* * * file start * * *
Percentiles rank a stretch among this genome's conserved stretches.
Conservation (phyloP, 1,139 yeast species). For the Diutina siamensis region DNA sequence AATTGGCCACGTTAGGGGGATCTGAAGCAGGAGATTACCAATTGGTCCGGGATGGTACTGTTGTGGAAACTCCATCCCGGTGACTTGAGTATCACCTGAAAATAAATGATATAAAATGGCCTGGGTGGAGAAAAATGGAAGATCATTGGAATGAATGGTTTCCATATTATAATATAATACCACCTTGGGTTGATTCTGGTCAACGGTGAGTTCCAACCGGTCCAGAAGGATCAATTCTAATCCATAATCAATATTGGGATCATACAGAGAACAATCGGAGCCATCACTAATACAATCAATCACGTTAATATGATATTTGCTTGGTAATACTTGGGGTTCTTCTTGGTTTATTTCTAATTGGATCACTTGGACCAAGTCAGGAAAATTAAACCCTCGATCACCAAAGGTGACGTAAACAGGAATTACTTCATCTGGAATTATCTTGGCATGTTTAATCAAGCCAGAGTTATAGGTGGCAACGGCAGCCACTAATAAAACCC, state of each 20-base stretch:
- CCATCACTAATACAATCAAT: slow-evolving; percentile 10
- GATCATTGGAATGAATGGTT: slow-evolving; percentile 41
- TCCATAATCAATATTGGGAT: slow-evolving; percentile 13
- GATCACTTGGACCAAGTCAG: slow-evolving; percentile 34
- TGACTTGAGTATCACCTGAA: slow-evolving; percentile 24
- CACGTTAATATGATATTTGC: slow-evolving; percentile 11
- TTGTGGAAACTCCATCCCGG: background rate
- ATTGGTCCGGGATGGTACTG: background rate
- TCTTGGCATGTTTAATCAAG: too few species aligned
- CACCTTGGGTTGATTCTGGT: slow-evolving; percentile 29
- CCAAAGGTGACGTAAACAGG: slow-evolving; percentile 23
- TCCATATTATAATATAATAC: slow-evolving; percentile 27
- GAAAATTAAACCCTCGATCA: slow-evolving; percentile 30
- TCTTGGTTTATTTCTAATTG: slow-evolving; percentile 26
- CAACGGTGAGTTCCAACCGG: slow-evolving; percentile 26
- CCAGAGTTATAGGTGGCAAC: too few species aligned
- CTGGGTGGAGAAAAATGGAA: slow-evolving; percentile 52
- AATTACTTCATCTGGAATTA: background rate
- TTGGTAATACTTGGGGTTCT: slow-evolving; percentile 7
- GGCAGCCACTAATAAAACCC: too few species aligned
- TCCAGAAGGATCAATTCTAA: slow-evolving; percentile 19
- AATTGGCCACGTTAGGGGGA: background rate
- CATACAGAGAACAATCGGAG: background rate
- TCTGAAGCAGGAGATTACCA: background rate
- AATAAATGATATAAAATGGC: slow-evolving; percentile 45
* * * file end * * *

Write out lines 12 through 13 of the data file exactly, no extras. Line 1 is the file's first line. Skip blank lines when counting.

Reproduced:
- CACCTTGGGTTGATTCTGGT: slow-evolving; percentile 29
- CCAAAGGTGACGTAAACAGG: slow-evolving; percentile 23